by Phil Duncan
We have consistently argued on this blog and in prior print publications – The Spark and revolution – that the NZ Labour Party is a bosses’ party. It is the management team for the ruling class when National is exhausted and, while in Opposition, acts as a loyal agent of the ruling class too. It always does its best to obstruct any sort of effective protest movements and channel dissent into the harmless dead-end of party membership. It is also the great devourer of souls when it comes to former left activists.
As the party has evolved since the 1970s into, in terms of social composition, a party of the liberal middle class, this has been reflected in terms of its MPs and top staffers.
Once upon a time, to get anywhere in the Labour Party you had to be able to point to some connection to the working class. Labour MPs, for instance, typically came up through the trade union movement, much of which, especially in the private sector, was affiliated to Labour. Labour staffers, similarly, came up – or sideways – through the trade unions.
As we show in our major in-depth study of the Labour Party (here), this began changing quite noticeably in the 1970s. The change became especially evident during the Muldoon years (1975-84) when sections of the middle class, repelled by the Muldoon regime’s reactionary social policies, joined Labour. By 1984, in fact, most of the capitalists themselves had swung over to Labour. (In 1990, they returned to National then swung back to Labour at the end of the decade.)
The social composition of Labour conferences by the early 1980s was very different from the five or six decades after the founding of the party in 1916. Middle class professionals, rather than blue-collar trade unionists, had become the dominant force. The road to being a Labour MP was more and more through being a lawyer, academic or occupying some kind of management position in either the private or public sector.
Today, the leader of the Labour Party, Andrew Little, is a lawyer. The party president, Nigel Haworth, is a liberal from the professional middle class (academia) and the new general-secretary appointed on January 15, Andrew Kirton, is also from the professional middle class (as have been previous general secretaries, like the outgoing Tim Barnett). Indeed, Kirton is an actual capitalist manager – just the ticket for helping run a party whose highest aim is to manage capitalism on behalf of the bourgeoisie.
Kirton graduated from Lincoln University – the NZ one, not the British one – with a bachelor’s degree in commerce and management. He got a scholarship to the London School of Economics and Political Science. He went on to be head of public affairs at Heathrow Airport – and anyone who has been a wage-worker in an industrial dispute knows what heads of public affairs do. Subsequently, he became head of corporate affairs for massive international building outfit the Mace Group.
In between his busy paid job of helping screw the British working class, Kirton found time to co-ordinate NZ Labour’s London supporters and encourage NZers in Britain to vote Labour in the 2011 and 2014 elections.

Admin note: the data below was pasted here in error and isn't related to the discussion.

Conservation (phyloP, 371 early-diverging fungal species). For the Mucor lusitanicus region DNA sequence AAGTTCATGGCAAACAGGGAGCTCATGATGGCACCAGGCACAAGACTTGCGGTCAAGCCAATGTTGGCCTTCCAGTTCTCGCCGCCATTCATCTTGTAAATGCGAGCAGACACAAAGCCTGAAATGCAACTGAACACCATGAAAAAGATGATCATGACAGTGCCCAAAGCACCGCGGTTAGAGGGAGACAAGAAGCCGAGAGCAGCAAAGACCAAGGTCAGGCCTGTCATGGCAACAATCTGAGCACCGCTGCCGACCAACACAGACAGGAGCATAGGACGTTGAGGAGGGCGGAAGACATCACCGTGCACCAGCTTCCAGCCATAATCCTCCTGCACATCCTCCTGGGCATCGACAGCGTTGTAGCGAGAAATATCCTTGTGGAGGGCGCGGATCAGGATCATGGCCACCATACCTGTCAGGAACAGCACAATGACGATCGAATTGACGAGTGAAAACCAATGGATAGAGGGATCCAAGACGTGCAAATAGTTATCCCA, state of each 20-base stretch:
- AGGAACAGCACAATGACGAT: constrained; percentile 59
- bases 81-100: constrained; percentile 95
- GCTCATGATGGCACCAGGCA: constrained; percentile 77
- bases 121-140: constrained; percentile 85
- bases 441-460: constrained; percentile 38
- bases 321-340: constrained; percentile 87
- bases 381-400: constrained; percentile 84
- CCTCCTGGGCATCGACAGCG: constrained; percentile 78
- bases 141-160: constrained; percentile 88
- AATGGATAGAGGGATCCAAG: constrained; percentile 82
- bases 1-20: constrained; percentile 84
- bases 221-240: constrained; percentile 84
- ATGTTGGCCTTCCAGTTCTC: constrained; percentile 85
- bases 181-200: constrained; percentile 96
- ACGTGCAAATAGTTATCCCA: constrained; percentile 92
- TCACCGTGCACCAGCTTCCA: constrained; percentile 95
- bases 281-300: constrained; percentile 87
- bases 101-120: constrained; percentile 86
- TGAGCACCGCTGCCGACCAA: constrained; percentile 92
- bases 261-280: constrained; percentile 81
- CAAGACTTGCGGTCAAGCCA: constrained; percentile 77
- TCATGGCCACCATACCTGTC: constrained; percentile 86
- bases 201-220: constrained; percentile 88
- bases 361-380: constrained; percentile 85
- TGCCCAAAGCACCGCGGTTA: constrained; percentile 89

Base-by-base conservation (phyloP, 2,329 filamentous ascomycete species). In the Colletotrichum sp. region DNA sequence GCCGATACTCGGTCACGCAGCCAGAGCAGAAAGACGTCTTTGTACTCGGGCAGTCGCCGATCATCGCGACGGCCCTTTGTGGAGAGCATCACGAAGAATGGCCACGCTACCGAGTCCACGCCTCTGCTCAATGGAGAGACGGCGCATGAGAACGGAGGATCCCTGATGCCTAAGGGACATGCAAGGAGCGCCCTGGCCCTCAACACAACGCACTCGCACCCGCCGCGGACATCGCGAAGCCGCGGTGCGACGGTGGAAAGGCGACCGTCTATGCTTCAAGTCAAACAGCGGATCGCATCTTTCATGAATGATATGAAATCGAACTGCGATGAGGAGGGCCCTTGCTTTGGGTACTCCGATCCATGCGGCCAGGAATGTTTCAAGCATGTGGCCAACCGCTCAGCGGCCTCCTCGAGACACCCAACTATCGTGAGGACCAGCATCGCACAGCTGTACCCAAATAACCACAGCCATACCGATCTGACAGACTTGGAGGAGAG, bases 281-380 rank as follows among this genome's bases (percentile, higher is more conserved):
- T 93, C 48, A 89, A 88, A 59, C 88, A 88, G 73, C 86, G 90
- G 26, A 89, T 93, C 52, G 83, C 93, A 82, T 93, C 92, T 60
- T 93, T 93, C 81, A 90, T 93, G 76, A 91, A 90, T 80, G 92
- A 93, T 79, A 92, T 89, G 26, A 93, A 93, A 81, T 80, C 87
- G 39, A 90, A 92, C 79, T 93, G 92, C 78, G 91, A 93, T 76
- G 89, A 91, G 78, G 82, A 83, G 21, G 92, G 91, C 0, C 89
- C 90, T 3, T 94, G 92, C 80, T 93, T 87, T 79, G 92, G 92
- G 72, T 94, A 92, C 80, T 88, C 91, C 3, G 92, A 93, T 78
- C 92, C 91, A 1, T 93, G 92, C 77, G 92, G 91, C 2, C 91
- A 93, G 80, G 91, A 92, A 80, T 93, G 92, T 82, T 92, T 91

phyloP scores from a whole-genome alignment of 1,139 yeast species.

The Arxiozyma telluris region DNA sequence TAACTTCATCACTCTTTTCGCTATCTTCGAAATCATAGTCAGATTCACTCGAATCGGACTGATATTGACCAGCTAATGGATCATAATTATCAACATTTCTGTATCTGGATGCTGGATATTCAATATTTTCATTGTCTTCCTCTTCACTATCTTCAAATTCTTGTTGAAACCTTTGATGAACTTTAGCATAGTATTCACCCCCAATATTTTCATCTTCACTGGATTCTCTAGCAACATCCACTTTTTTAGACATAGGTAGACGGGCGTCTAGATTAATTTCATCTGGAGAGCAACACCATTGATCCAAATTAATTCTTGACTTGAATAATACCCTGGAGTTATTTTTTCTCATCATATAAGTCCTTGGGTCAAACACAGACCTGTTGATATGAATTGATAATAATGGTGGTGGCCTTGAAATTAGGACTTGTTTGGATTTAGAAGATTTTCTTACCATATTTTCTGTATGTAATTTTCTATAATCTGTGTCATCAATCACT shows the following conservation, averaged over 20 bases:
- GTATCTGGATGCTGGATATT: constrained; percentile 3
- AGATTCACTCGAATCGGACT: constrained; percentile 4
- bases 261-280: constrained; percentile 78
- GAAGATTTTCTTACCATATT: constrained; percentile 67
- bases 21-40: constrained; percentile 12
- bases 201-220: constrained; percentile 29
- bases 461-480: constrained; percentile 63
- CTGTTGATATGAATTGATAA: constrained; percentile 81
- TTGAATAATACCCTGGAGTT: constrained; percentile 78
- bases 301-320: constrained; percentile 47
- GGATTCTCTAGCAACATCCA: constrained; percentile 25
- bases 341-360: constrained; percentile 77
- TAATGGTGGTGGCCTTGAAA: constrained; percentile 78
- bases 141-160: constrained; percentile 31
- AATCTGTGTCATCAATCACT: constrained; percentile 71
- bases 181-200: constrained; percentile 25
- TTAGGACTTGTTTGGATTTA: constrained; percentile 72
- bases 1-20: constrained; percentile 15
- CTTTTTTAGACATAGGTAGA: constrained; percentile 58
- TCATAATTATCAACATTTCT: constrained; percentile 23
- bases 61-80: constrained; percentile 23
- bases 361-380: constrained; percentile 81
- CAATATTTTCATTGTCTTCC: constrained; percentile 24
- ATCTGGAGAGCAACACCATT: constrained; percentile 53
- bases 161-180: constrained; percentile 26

Kirton has been close to former Labour prime minister Helen Clark. Again, this is no surprise. Despite the bizarre – indeed, by this stage, clinically demented – illusions/delusions so many Labour members who think of themselves as ‘left’ have about Ms Clark, one of her most notable ‘achievements’ was to strengthen this process of transforming the social composition of the Labour Party and its structures to make it a thoroughly middle class institution. And, after all, the middle class trust each other, not the working class.
Once upon a time, after all, Kirton’s background would have fitted him for a bright future in the National Party. That he is a Labourite indicates the interchangeable nature of Labour and National these days. There is not only very, very little different politically about them – two cheeks of the same arse, we might say – but there is also very little different in their social composition.
Both are parties predominantly of urban liberal professionals. Politically, both are dedicated to maintaining the exploitation of labour-power by capital and whatever socio-political conditions are necessary for that exploitation to proceed smoothly.
The working class has kind of unconsciously recognised this and most workers now don’t identify with Labour. They don’t vote or they vote for other parties. Indeed, in 2014 more blue collar workers voted National than Labour. Moreover, outside the Maori electorates, National now has the party vote in most working class seats.
Meanwhile, what of Tim Barnett, the outgoing general-secretary? Well, he’s gone off to be group manager for Tuhoe business interests, indicating both how well Labour is integrated into this country’s business networks and how well Tuhoe are becoming integrated into capitalist ‘enterprise’.
If I can strengthen my stomach sufficiently for the job, some time in the next week or two I’ll write something on why there is no left in any meaningful – ie anti-capitalist – sense of the term in the NZLP, never really has been and never will be.